Is a personal commitment to conservation enough to keep rangers on the job?

What challenges are rangers across Asia facing, and how can WWF improve their lives at work and beyond?

74% of the rangers surveyed believe they are not properly equipped to do their job.

Have you ever feared for your life while on the job? Does your work let you see your family more than a few days each month?

These questions might seem strange, but for rangers working to protect endangered species, they reflect real concerns.

According to a recent survey by WWF and the Ranger Federation of Asia, most rangers have experienced a life-threatening situation at work. The threats may come from wildlife, poachers, hazardous working conditions, or even other members of their communities. Many of these men and women lack the training and equipment necessary to ensure their safety, and almost half of them see their loved ones fewer than five days per month. Thirty percent cite low pay as the worst aspect of their job.

Yet, despite these odds, most rangers remain so dedicated to nature and wildlife that over half say they hope to see their children in the same profession one day.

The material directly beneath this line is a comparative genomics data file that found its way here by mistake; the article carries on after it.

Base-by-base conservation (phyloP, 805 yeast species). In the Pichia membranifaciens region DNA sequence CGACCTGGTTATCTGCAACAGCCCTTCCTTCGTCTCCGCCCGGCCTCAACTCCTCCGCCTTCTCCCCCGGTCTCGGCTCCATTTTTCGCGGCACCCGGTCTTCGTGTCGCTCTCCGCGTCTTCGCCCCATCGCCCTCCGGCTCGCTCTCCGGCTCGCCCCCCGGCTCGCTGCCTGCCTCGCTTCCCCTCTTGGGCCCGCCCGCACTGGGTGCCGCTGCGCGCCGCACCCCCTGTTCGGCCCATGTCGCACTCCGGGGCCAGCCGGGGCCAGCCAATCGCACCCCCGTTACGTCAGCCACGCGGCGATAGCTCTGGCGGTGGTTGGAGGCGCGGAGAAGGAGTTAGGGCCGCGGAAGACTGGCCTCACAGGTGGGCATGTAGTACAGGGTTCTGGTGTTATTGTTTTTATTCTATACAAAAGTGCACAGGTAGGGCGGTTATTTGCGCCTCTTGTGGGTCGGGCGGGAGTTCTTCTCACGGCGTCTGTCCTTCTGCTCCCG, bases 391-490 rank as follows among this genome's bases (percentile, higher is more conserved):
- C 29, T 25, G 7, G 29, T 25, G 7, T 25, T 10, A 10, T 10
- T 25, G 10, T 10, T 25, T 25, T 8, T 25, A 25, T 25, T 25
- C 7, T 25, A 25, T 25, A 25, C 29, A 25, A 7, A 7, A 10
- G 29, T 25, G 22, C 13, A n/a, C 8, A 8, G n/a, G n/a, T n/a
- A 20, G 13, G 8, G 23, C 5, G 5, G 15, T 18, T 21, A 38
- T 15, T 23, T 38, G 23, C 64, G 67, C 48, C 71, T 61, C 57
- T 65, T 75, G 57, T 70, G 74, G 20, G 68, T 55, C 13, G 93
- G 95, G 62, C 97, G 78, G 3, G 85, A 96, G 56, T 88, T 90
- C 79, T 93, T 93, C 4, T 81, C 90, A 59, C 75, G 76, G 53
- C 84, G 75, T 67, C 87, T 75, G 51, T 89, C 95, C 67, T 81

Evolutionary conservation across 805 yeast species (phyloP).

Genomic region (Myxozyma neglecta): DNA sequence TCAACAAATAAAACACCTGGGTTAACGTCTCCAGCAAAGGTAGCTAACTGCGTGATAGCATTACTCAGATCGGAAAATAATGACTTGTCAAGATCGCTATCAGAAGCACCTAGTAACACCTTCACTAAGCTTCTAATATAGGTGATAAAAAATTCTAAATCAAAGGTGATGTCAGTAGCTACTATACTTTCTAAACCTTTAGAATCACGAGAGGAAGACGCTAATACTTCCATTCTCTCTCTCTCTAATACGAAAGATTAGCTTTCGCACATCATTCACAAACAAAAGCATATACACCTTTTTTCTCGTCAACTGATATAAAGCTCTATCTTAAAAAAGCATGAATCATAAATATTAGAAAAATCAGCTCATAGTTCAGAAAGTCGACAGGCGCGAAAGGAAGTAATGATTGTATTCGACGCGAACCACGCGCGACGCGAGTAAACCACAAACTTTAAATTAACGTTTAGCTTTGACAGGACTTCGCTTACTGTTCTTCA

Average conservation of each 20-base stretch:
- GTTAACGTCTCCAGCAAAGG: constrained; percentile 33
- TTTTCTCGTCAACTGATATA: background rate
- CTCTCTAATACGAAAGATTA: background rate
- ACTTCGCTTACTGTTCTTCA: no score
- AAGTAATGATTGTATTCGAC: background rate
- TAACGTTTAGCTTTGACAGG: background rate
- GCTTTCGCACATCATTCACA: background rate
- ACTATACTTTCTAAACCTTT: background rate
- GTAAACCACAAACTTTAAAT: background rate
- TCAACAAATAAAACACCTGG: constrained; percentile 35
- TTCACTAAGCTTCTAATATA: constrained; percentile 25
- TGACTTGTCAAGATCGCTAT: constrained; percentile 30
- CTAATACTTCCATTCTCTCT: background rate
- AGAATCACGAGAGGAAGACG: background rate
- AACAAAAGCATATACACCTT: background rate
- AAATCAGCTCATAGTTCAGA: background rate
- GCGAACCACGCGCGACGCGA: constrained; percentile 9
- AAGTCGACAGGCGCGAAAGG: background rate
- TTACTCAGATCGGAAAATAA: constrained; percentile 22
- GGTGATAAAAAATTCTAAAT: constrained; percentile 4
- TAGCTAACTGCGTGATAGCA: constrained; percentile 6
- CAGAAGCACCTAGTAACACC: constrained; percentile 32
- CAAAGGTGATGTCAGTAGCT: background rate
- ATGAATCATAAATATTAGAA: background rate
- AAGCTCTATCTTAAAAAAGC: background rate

WWF is using these survey results to inform the way we influence government policies to improve rangers’ working conditions and make sure their basic needs are met. If we want to give tigers, rhinos, elephants, and other species a chance, we must provide rangers with the tools and training this research shows they require.

Rangers are on the front lines of conservation. Learn more about their experiences.

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World Wildlife magazine provides an inspiring, in-depth look at the connections between animals, people and our planet. Published quarterly by WWF, the magazine helps make you a part of our efforts to solve some of the most pressing issues facing the natural world.

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